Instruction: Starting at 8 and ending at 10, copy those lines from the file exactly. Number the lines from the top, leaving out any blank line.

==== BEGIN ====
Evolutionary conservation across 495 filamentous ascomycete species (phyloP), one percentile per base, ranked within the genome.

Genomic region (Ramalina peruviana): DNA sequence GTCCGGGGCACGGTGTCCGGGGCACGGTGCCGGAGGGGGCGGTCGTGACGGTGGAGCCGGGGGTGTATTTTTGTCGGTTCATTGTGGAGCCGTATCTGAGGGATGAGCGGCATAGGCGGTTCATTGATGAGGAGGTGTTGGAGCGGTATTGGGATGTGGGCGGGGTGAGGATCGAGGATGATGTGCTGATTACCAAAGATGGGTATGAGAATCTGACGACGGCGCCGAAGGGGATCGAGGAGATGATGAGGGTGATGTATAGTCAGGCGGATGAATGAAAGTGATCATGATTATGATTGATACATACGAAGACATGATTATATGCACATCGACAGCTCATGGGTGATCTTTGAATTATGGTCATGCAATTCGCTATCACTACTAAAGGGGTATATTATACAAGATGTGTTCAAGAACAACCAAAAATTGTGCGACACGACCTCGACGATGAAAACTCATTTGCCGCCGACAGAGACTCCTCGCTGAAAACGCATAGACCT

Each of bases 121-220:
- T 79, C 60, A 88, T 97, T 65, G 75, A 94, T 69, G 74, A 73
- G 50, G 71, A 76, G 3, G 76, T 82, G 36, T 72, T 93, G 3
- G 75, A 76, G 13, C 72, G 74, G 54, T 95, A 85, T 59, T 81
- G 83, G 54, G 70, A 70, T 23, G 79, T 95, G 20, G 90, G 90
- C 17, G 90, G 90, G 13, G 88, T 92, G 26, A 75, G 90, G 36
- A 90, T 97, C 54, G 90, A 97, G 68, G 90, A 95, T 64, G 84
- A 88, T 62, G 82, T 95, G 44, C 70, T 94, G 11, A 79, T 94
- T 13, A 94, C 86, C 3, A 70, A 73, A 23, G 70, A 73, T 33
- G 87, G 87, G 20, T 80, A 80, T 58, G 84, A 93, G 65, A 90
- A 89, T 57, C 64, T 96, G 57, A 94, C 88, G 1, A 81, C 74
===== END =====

- C 17, G 90, G 90, G 13, G 88, T 92, G 26, A 75, G 90, G 36
- A 90, T 97, C 54, G 90, A 97, G 68, G 90, A 95, T 64, G 84
- A 88, T 62, G 82, T 95, G 44, C 70, T 94, G 11, A 79, T 94